The start of the middle section is the first tree branch on the light blue block in the middle.

 

The blurry neurons signify a communication forming, the grapevines before the fires.

 

He begins to experience his lover.

 

Now, although here in the middle are the most sensual blocks on the cover, the windows have moved to the bottom.

 

The truths and his frame are not optimistic or heavenly, but are still deeply penetrating into the Cath, TB nature of his love.

 

There is but little green left, killed with these insights.

 

After this, the healthy green field is gone.

 

The most interesting block of the cover

The third section begins with the red, as well as with the static blocks instead windows.

 

The last ribbon of blocks contains the most illuminating block of the puzzle (seen on the right).

 

This tile’s background is wintery white; the color scheme matches the rest of the album, but almost every blue splotch is covered by the red.

 

Close up, this block is nebulous and vibrant.

 

To contrast, the six other versions are TV static: the colors hide into a patterned nothingness.

 

The red

Outside of the static, there exists the blood-red burning of the grapevine fires.

 

The connective network mutates into an acid-burn in the lower right hand corner.

 

Three small bricks resemble the red of stoplights, but also a setting sun in a blood red sky.

 

 

 

 

The title’s ambiguity

The perceptive reader is eventually struck by the title’s ambiguity: stairs can be narrow vertically and/or horizontally.

 

Also, the title gives no clue as to which one direction the stairs are being used. This ambiguity is fitting since there are both descents and climbs throughout the album.

 

The first line of the first song is, in fact, “I descended a dusty gravel ridge/ beneath the Bixby Canyon Bridge.”

 

In Grapevine Fires, they climb to the hilltop to embrace their impending doom.

 

In Pity and Fear, the boat descends “below to where [he] thought he would never go” and at the song’s closing, he mentions how he recalls “the push more than the fall."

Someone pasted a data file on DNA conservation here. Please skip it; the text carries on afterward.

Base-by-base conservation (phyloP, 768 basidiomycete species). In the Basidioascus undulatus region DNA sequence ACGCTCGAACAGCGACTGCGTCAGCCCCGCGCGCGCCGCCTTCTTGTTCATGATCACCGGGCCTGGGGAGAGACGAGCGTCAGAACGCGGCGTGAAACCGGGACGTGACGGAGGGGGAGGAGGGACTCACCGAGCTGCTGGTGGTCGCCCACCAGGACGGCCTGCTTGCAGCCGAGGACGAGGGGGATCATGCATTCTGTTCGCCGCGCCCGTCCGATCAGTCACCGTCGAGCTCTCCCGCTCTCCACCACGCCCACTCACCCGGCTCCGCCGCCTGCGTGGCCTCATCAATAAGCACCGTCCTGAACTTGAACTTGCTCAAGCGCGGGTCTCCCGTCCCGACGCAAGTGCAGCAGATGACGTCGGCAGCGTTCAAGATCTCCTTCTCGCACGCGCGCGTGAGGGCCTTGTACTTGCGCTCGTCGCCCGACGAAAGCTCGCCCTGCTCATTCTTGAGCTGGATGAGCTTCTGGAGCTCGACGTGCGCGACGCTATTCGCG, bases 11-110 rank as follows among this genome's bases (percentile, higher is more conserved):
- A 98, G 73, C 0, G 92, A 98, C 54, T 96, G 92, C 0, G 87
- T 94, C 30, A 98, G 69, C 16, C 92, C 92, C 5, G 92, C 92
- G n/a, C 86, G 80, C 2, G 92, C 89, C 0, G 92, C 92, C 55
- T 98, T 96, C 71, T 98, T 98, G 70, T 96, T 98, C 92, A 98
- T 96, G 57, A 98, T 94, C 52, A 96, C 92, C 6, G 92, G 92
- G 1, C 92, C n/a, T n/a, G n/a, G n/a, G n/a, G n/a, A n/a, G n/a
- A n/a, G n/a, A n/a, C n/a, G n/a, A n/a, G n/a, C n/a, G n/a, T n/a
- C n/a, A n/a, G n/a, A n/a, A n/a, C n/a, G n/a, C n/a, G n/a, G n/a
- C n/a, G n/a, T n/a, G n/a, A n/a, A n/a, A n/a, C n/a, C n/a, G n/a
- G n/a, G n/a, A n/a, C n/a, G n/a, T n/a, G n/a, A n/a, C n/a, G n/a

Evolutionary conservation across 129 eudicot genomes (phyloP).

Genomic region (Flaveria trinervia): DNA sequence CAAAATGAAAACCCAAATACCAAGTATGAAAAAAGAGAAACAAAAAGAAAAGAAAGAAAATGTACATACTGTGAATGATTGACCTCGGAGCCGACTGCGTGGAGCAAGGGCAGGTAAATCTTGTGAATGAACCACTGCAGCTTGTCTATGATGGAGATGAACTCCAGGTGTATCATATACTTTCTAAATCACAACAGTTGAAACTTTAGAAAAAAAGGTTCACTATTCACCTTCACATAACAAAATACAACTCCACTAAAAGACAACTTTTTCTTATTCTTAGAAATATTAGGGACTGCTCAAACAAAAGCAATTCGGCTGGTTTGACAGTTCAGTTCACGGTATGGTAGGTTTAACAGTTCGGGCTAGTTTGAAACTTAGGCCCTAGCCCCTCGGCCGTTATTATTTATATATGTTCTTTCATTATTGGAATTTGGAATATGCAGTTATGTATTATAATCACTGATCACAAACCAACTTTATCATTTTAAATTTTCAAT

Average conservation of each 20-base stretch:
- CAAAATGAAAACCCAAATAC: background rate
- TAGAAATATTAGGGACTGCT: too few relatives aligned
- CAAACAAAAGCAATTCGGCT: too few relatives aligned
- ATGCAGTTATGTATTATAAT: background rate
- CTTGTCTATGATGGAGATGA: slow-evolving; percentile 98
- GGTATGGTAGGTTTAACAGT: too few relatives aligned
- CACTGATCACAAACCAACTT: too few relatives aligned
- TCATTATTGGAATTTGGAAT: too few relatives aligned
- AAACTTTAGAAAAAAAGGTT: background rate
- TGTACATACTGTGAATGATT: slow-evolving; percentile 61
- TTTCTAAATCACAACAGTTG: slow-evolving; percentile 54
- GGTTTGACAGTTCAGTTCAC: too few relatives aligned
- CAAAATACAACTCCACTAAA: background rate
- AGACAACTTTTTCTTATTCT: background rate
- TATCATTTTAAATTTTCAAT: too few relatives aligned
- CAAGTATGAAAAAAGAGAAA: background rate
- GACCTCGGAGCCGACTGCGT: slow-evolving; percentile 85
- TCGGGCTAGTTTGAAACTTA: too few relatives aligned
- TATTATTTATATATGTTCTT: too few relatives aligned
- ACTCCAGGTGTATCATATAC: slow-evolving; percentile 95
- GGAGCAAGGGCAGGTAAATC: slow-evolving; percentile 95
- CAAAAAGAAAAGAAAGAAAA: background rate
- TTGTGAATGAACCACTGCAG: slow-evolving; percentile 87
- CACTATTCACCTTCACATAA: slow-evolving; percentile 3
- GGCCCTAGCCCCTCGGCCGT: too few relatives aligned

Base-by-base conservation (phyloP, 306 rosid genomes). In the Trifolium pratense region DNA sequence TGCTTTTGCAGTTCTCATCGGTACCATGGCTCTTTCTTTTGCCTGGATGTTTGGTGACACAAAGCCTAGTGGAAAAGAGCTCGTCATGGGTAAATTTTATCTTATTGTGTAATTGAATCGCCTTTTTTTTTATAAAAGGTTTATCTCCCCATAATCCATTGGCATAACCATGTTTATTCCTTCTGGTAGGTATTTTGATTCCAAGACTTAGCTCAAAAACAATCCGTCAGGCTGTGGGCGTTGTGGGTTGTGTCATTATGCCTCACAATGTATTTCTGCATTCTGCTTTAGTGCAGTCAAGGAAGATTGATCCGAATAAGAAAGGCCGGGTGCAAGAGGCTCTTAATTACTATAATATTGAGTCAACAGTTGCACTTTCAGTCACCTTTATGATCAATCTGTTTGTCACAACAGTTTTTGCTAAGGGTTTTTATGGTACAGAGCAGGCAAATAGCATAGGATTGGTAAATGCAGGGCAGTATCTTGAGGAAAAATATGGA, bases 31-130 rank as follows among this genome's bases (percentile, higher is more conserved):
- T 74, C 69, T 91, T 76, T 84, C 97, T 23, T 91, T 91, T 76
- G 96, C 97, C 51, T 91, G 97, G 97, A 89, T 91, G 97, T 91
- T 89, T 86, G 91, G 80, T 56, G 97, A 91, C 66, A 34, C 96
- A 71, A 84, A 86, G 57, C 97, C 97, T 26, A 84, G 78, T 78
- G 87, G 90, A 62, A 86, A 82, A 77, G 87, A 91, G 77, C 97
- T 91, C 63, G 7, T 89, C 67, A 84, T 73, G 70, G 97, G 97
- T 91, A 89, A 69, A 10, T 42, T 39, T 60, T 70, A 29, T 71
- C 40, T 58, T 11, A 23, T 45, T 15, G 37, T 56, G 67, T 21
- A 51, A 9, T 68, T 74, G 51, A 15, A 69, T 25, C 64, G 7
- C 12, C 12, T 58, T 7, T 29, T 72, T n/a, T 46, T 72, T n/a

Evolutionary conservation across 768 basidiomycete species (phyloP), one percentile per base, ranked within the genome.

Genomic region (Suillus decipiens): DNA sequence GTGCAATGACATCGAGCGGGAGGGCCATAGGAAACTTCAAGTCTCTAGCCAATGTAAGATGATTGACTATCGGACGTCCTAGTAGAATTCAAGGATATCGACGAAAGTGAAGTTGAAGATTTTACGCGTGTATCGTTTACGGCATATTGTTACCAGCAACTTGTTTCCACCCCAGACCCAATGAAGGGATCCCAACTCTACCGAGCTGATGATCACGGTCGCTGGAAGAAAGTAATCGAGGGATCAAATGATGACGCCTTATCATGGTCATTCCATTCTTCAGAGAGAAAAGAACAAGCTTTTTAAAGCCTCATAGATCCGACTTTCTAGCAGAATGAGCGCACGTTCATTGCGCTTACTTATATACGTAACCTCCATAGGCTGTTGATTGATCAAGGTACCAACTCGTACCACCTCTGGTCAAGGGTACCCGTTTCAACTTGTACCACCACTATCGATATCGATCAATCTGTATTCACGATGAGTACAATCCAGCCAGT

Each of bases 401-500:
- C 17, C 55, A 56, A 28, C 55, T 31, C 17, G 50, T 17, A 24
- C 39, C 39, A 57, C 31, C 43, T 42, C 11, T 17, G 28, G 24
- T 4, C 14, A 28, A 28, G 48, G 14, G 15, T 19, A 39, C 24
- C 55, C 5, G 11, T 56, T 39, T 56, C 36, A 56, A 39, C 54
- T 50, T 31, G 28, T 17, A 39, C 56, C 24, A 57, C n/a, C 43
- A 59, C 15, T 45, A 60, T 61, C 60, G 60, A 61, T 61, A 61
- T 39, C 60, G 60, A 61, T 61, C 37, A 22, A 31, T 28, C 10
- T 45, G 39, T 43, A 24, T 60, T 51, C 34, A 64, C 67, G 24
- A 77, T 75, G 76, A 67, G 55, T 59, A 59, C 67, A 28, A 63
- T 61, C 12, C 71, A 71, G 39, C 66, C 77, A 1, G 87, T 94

In IWPYH, the initial 4-minute-buildup is a musical climb.

 

Viewing the cover with the title at the top

The album cover in the jewel case is placed with the letters going top to bottom for an artistic purpose.

Viewing it this way is like viewing a set of stairs from the side. The journey is not in view. The image stays an image

 

Upon rotating the album cover (see right), one is standing directly before the steps.

 

When held with the tiles stretching sideways, the viewer feels the relationships of the colors as opposed to simply seeing them.

 

One can feel that the left and right sides are temporally simultaneous, and can feel how the narrator did not feel green and red together.

 

Importantly, from this perspective the purple band becomes a vivid silken curtain, a forest at night. (I could not figure out reasoning for the top, blood-orange band)

 

A music video similar to the cover

An apt comparison for the study of this album is the music video of Gotye’s "Somebody that I Used to Know."

 

Gotye’s video has a related color transformation although the colors and shapes are different.

 

The video does not stick to rectangles and instead opts for a patchwork of triangles (and a few trapezoids).

 

The color scheme is derived from the emotions after the relationship as opposed to during and immediately before.

 

The video presents the contrasting visions of both figures, whereas NS focuses primarily on the experience of the narrator.